Three Reasons Why Eye Exams Should Top 2012 Back-to-School Checklists

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Pencils, notepads and calculators top back-to-school checklists each year; however, eyecare professionals advise that these tools are only as effective as the healthy eyes that use them. Many experts believe that 80 percent of what we learn is through our eyes, making a comprehensive eye exam one of the most important ways parents can give their child the best chance at success this school year.

According to VSP optometrist Ryan S. Nakamura, OD, of Natomas Optometry in Sacramento, Calif., the following are three reasons why a comprehensive eye exam should top students' and parents' back-to-school checklists:

1. One in four children has an undetected vision condition. A child doesn't know what good vision is if he or she has never experienced it. Because eye health plays a major role in academic growth, it's common for vision problems to be mistaken as a learning disability. Undetected vision conditions can negatively impact learning development and contribute to frustrated students, poor grades and behavioral issues. 

2.  Comprehensive eye exams detect what school vision screenings cannot. A common misconception is that an in-school vision screening is a sufficient, comprehensive eye exam. While in-school screenings do help identify some vision problems, such as near and farsightedness, they do not test for all of the problems that a comprehensive eye exam can detect like diabetes and hypertension – both growing health concerns for children. Two of the most common vision problems a screening can miss are eye coordination and lazy eye.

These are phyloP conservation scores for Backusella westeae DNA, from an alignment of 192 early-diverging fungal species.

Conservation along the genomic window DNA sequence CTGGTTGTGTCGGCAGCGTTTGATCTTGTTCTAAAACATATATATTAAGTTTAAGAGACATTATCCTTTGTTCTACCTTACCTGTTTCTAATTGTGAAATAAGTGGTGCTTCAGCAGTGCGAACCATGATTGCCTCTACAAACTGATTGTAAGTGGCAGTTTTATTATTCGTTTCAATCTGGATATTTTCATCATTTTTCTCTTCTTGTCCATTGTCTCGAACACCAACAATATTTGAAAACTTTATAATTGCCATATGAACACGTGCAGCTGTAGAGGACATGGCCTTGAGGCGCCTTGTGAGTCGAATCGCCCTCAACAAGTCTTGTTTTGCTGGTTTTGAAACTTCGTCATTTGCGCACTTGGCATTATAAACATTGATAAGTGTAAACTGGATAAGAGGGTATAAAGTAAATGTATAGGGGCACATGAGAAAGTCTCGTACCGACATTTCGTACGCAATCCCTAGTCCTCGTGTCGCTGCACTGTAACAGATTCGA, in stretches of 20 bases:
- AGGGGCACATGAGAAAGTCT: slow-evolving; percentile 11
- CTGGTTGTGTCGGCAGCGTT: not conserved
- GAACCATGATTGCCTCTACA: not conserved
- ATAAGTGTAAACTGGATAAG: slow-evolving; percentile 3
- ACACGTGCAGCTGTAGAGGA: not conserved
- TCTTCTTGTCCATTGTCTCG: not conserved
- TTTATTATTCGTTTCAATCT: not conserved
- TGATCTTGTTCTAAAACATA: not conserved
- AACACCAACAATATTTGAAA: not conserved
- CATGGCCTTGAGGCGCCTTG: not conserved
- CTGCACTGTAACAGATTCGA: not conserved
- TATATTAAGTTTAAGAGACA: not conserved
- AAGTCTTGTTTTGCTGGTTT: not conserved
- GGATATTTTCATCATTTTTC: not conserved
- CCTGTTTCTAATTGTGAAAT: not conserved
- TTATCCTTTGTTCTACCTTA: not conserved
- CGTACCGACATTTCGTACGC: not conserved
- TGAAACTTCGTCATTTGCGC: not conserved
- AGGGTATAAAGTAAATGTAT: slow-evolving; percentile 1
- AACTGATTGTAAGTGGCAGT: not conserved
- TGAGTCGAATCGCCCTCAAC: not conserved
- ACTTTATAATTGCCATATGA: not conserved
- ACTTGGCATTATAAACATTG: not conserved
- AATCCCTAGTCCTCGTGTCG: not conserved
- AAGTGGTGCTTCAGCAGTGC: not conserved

3. Children's eyes develop rapidly.  A child's eyes develop continuously until about the age of seven – making early detection essential in correcting potentially permanent vision issues. Many eyecare professionals recommend a comprehensive eye examination at six months of age, before a child enters preschool, and again before beginning kindergarten, then every year following that. Unfortunately, 76 percent of children haven't had a comprehensive eye exam by age five.

"Comprehensive vision care is an essential prerequisite to a year of learning," said Dr. Nakamura. "From focusing on books or computer screens to viewing the whiteboard or even a soccer ball, students utilize and develop visual skills all day long. If they can't see their best, they simply can't perform or learn their best." 

For more information about the importance of vision care for children and their families, including videos and doctor interviews, visit SeeMuchMore.com.